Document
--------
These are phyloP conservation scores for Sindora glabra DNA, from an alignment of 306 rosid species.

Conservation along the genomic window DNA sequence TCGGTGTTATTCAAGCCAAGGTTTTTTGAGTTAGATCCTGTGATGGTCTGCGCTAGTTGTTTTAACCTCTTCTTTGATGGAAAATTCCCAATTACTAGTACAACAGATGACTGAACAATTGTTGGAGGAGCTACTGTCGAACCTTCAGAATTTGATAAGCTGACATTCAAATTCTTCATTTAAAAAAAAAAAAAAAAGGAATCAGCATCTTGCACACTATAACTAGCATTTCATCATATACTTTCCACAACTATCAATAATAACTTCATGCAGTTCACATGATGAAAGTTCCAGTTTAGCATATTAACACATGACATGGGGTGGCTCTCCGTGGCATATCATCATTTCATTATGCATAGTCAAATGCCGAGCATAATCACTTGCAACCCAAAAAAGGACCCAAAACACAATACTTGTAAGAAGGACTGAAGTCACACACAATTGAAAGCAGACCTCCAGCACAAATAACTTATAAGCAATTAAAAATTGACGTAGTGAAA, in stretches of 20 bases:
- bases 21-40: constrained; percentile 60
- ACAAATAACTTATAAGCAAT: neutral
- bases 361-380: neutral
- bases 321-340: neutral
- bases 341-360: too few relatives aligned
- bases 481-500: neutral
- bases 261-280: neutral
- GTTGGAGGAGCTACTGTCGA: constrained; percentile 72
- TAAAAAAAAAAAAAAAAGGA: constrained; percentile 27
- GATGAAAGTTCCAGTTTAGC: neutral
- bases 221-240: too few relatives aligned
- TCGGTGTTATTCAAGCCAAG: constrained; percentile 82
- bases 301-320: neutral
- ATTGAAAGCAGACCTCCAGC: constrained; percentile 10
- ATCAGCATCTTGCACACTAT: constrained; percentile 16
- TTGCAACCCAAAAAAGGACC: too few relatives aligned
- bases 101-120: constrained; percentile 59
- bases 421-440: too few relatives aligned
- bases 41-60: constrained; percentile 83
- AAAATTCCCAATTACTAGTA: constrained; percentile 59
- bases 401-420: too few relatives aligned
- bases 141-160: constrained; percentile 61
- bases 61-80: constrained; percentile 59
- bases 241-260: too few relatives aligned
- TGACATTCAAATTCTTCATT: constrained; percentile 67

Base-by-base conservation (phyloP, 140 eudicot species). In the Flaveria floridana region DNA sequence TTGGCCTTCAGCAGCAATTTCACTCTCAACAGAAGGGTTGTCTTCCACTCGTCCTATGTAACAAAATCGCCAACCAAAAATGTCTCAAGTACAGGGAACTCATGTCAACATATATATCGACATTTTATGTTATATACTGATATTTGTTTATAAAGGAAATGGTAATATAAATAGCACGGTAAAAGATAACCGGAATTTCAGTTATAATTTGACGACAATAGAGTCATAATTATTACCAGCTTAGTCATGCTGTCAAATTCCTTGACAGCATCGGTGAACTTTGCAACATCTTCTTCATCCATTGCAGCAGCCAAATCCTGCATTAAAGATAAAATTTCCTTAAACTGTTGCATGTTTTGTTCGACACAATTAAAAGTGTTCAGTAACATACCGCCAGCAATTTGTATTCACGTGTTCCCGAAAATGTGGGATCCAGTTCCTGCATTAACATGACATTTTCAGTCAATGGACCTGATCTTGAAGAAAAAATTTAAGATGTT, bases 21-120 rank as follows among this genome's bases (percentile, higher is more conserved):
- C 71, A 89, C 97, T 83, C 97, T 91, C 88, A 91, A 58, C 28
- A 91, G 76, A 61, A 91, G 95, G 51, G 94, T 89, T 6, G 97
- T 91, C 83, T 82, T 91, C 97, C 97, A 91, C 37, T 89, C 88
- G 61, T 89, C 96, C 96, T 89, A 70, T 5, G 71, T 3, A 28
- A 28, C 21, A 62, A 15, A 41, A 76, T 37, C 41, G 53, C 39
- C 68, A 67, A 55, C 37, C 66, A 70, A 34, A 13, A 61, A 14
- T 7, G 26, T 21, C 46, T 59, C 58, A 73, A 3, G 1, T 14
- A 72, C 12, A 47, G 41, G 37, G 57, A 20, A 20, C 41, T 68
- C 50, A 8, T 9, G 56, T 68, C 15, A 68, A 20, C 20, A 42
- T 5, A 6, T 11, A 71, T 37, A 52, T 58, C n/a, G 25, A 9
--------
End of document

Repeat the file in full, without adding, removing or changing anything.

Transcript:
These are phyloP conservation scores for Sindora glabra DNA, from an alignment of 306 rosid species.

Conservation along the genomic window DNA sequence TCGGTGTTATTCAAGCCAAGGTTTTTTGAGTTAGATCCTGTGATGGTCTGCGCTAGTTGTTTTAACCTCTTCTTTGATGGAAAATTCCCAATTACTAGTACAACAGATGACTGAACAATTGTTGGAGGAGCTACTGTCGAACCTTCAGAATTTGATAAGCTGACATTCAAATTCTTCATTTAAAAAAAAAAAAAAAAGGAATCAGCATCTTGCACACTATAACTAGCATTTCATCATATACTTTCCACAACTATCAATAATAACTTCATGCAGTTCACATGATGAAAGTTCCAGTTTAGCATATTAACACATGACATGGGGTGGCTCTCCGTGGCATATCATCATTTCATTATGCATAGTCAAATGCCGAGCATAATCACTTGCAACCCAAAAAAGGACCCAAAACACAATACTTGTAAGAAGGACTGAAGTCACACACAATTGAAAGCAGACCTCCAGCACAAATAACTTATAAGCAATTAAAAATTGACGTAGTGAAA, in stretches of 20 bases:
- bases 21-40: constrained; percentile 60
- ACAAATAACTTATAAGCAAT: neutral
- bases 361-380: neutral
- bases 321-340: neutral
- bases 341-360: too few relatives aligned
- bases 481-500: neutral
- bases 261-280: neutral
- GTTGGAGGAGCTACTGTCGA: constrained; percentile 72
- TAAAAAAAAAAAAAAAAGGA: constrained; percentile 27
- GATGAAAGTTCCAGTTTAGC: neutral
- bases 221-240: too few relatives aligned
- TCGGTGTTATTCAAGCCAAG: constrained; percentile 82
- bases 301-320: neutral
- ATTGAAAGCAGACCTCCAGC: constrained; percentile 10
- ATCAGCATCTTGCACACTAT: constrained; percentile 16
- TTGCAACCCAAAAAAGGACC: too few relatives aligned
- bases 101-120: constrained; percentile 59
- bases 421-440: too few relatives aligned
- bases 41-60: constrained; percentile 83
- AAAATTCCCAATTACTAGTA: constrained; percentile 59
- bases 401-420: too few relatives aligned
- bases 141-160: constrained; percentile 61
- bases 61-80: constrained; percentile 59
- bases 241-260: too few relatives aligned
- TGACATTCAAATTCTTCATT: constrained; percentile 67

Base-by-base conservation (phyloP, 140 eudicot species). In the Flaveria floridana region DNA sequence TTGGCCTTCAGCAGCAATTTCACTCTCAACAGAAGGGTTGTCTTCCACTCGTCCTATGTAACAAAATCGCCAACCAAAAATGTCTCAAGTACAGGGAACTCATGTCAACATATATATCGACATTTTATGTTATATACTGATATTTGTTTATAAAGGAAATGGTAATATAAATAGCACGGTAAAAGATAACCGGAATTTCAGTTATAATTTGACGACAATAGAGTCATAATTATTACCAGCTTAGTCATGCTGTCAAATTCCTTGACAGCATCGGTGAACTTTGCAACATCTTCTTCATCCATTGCAGCAGCCAAATCCTGCATTAAAGATAAAATTTCCTTAAACTGTTGCATGTTTTGTTCGACACAATTAAAAGTGTTCAGTAACATACCGCCAGCAATTTGTATTCACGTGTTCCCGAAAATGTGGGATCCAGTTCCTGCATTAACATGACATTTTCAGTCAATGGACCTGATCTTGAAGAAAAAATTTAAGATGTT, bases 21-120 rank as follows among this genome's bases (percentile, higher is more conserved):
- C 71, A 89, C 97, T 83, C 97, T 91, C 88, A 91, A 58, C 28
- A 91, G 76, A 61, A 91, G 95, G 51, G 94, T 89, T 6, G 97
- T 91, C 83, T 82, T 91, C 97, C 97, A 91, C 37, T 89, C 88
- G 61, T 89, C 96, C 96, T 89, A 70, T 5, G 71, T 3, A 28
- A 28, C 21, A 62, A 15, A 41, A 76, T 37, C 41, G 53, C 39
- C 68, A 67, A 55, C 37, C 66, A 70, A 34, A 13, A 61, A 14
- T 7, G 26, T 21, C 46, T 59, C 58, A 73, A 3, G 1, T 14
- A 72, C 12, A 47, G 41, G 37, G 57, A 20, A 20, C 41, T 68
- C 50, A 8, T 9, G 56, T 68, C 15, A 68, A 20, C 20, A 42
- T 5, A 6, T 11, A 71, T 37, A 52, T 58, C n/a, G 25, A 9